Microsoft Corp Chief Executive Steve Ballmer has made an impassioned plea to investors to support his vision of the world's largest software company as a unified devices and services powerhouse in his swan song before Wall Street.
Ballmer, who in August said he planned to step down within 12 months, told investors and analysts in an annual meeting on Thursday that Microsoft had a bright future, despite missteps under his 13-year tenure.
"We have the tools. There's economic upside here. In the long run, we are almost uniquely poised to seize the opportunity," he said, in a typically high-volume presentation. "Today I'm speaking as an investor. You all own Microsoft stock, cheer for it, for God's sake."
Ballmer, who took over from co-founder Bill Gates as CEO in 2000, did acknowledge that under his leadership the company was too focused on Windows to realize that Apple Inc's iPhone was revolutionizing computing.
"If there's one thing I regret, there was a period in the early 2000s when we were so focused on what we had to do around Windows that we weren't able to redeploy talent to the new device form factor called the phone," said Ballmer.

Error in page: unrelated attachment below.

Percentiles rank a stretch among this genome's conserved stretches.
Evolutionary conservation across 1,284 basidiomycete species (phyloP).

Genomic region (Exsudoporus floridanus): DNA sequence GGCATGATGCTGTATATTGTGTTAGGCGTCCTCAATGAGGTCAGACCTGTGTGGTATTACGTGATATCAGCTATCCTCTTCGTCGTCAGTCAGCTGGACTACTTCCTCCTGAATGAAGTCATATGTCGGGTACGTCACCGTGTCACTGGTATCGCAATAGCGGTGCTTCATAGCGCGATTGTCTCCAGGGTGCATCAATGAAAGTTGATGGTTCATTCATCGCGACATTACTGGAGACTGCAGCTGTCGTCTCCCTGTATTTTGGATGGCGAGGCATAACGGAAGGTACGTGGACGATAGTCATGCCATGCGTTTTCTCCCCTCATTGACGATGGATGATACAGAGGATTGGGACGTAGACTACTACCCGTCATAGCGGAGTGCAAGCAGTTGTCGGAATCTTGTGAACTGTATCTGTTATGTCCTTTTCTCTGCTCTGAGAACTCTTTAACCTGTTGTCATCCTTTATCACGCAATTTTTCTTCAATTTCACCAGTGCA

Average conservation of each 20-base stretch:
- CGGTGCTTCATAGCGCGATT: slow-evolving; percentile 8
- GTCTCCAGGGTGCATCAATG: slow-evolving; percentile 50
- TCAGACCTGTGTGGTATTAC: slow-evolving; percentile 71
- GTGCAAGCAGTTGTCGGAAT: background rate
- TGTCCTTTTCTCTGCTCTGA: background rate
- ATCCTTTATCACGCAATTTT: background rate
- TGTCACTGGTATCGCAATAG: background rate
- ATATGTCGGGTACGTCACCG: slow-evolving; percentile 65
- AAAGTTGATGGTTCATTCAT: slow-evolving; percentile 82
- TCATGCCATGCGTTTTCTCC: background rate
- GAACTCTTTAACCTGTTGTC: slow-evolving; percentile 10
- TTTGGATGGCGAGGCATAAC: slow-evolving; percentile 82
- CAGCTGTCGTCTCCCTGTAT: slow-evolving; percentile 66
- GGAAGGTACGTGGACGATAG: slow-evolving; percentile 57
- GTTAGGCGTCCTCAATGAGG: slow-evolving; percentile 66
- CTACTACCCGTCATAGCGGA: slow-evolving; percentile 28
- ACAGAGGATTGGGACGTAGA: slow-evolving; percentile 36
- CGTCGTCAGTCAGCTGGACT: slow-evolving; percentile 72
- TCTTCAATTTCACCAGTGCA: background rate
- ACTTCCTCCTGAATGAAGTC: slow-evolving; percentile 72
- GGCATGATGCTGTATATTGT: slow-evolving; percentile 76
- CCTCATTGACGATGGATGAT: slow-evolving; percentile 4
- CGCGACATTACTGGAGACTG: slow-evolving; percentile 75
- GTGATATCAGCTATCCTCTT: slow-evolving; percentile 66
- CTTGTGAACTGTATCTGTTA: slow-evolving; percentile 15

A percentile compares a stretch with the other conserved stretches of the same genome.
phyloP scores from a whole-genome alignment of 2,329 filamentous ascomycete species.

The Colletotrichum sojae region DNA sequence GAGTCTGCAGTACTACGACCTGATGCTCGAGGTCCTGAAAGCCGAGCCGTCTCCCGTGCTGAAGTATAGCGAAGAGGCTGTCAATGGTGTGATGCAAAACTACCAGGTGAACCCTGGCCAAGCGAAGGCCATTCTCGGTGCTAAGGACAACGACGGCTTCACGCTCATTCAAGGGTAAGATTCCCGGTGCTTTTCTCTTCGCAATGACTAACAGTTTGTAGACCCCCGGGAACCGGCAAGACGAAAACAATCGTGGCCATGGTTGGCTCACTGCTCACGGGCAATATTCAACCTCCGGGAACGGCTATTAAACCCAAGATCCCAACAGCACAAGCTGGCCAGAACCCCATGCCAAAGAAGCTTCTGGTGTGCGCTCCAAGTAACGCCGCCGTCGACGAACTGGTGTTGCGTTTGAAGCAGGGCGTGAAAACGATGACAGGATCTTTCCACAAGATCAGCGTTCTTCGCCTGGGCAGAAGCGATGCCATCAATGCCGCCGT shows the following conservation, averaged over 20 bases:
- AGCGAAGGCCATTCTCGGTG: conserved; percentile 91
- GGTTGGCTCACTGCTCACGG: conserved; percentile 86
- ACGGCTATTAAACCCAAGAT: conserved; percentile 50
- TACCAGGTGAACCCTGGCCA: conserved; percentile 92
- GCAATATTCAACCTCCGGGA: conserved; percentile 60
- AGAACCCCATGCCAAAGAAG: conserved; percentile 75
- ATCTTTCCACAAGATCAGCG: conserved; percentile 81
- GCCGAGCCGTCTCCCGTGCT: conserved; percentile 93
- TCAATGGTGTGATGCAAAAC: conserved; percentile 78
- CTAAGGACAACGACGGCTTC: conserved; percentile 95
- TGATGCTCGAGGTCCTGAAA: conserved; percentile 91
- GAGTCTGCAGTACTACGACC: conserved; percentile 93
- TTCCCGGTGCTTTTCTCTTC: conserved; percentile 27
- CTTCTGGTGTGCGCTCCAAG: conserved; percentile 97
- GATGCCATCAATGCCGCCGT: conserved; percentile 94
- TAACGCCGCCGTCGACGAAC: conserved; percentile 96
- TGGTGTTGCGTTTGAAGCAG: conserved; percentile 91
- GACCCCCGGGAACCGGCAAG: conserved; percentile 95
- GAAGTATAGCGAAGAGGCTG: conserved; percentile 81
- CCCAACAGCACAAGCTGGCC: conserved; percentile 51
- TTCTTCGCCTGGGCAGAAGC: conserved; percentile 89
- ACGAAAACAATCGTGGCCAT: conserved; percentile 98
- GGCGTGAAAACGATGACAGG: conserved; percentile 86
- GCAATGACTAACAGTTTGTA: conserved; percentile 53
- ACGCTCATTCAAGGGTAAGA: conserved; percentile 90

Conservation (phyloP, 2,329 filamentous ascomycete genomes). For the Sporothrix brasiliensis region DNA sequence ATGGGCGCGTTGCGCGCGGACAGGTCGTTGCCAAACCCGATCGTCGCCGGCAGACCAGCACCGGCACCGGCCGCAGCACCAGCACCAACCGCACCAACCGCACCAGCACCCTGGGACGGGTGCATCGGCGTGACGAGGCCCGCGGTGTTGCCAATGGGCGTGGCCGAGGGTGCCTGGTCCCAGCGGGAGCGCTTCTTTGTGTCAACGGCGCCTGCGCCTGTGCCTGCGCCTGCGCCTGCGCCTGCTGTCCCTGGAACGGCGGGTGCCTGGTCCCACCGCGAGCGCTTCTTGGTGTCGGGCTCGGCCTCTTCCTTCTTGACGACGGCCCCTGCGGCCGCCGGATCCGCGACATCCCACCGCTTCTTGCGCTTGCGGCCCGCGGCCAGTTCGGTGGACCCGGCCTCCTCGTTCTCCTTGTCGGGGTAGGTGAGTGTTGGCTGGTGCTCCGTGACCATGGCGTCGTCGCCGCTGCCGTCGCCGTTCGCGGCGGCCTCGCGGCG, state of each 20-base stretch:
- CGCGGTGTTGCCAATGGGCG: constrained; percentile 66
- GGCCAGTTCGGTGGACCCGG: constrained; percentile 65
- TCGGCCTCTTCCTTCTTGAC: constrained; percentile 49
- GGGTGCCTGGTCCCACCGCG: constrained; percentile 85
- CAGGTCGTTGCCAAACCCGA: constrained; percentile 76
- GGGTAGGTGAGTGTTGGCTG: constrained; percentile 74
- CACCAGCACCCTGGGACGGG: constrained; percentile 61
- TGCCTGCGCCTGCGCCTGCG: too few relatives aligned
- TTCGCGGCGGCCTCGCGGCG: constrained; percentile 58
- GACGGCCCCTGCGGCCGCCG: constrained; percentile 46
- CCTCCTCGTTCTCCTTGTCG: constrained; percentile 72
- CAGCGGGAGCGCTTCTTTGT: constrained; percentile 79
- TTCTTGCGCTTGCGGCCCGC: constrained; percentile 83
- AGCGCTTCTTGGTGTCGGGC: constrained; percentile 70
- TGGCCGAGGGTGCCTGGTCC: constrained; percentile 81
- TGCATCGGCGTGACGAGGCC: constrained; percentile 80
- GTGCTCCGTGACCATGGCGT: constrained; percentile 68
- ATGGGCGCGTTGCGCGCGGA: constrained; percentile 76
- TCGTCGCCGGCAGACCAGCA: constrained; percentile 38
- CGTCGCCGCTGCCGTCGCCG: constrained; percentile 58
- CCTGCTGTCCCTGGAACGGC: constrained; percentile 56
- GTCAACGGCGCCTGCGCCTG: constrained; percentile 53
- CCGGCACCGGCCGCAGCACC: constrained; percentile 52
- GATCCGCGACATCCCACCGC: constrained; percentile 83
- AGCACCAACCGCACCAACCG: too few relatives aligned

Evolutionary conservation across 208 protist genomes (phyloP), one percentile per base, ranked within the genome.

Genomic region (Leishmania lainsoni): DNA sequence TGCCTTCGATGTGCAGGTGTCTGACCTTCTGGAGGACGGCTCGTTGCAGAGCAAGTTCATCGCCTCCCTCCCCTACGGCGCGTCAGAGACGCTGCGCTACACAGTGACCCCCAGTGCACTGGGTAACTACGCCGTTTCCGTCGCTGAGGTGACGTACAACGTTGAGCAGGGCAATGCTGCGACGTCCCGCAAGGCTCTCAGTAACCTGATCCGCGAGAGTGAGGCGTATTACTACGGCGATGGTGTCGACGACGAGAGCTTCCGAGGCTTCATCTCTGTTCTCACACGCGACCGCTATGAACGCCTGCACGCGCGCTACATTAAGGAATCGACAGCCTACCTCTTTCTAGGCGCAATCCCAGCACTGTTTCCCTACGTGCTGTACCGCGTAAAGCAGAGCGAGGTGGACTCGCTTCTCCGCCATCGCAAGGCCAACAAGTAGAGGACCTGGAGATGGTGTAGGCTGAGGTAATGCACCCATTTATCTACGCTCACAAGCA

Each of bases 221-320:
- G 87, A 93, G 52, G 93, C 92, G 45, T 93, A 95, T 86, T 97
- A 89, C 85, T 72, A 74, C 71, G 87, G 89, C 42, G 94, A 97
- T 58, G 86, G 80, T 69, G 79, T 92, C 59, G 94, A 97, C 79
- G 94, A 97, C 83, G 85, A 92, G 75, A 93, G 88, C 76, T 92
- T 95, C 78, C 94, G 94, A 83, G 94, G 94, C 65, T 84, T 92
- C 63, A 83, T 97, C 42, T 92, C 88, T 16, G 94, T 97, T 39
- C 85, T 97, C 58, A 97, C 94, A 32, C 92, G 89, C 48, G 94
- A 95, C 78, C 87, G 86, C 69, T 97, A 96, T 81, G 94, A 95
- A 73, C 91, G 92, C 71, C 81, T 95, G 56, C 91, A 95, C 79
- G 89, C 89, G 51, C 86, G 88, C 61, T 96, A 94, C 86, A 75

After losing ground to Apple and Google Inc in mobile and internet arenas for the last 10 years, Ballmer in July launched an ambitious reorganization focused on "devices and services." He announced his retirement only six weeks later amid pressure from some discontented shareholders.
Ballmer said the top layers of that reorganization had taken effect, but the new functionally organized groups were at different stages in working out exactly how they will be structured. The company had no comments on the progress of the board's search for a new CEO.
"It really was a fundamental shift from running a set of separate business units where we tried to make connection points to running a company that is essentially one integrated entity," said Ballmer, attempting to explain his vision.
During four hours of presentations, which were interrupted for about half an hour due to a power cut, Microsoft executives expanded on Ballmer's idea, explaining how the company would continue its push into making its own hardware - following the deal to buy phone maker Nokia - and would stress services rather than products, while keeping individual consumers in mind rather than chiefly concentrating on businesses.
Qi Lu, the executive in charge of applications and services, hinted that Microsoft's popular Office suite of applications would